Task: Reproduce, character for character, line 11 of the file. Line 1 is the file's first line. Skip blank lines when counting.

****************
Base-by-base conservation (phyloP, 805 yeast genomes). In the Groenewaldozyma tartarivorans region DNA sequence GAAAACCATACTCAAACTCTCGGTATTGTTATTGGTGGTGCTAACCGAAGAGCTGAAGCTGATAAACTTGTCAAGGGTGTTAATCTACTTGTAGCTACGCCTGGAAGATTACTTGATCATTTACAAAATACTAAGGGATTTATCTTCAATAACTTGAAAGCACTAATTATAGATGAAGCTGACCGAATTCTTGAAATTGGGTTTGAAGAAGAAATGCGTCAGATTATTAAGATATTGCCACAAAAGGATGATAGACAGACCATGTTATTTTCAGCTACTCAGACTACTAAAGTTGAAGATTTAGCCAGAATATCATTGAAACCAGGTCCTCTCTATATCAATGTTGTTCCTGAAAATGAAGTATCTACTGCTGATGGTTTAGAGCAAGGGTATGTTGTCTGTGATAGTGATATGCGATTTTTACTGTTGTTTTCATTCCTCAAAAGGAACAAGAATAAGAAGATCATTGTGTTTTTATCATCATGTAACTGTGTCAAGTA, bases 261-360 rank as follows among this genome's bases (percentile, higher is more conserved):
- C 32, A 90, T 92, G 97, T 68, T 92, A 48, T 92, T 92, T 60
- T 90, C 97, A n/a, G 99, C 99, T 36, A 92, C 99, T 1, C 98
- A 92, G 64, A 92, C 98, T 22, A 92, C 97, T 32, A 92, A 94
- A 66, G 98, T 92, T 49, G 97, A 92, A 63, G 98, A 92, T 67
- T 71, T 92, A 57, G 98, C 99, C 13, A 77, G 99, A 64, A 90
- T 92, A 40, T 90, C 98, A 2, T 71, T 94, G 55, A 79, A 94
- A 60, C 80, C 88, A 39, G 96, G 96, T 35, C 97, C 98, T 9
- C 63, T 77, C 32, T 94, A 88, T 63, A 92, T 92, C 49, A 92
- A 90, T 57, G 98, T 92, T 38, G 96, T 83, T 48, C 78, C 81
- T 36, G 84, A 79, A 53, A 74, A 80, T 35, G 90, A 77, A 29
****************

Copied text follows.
- T 36, G 84, A 79, A 53, A 74, A 80, T 35, G 90, A 77, A 29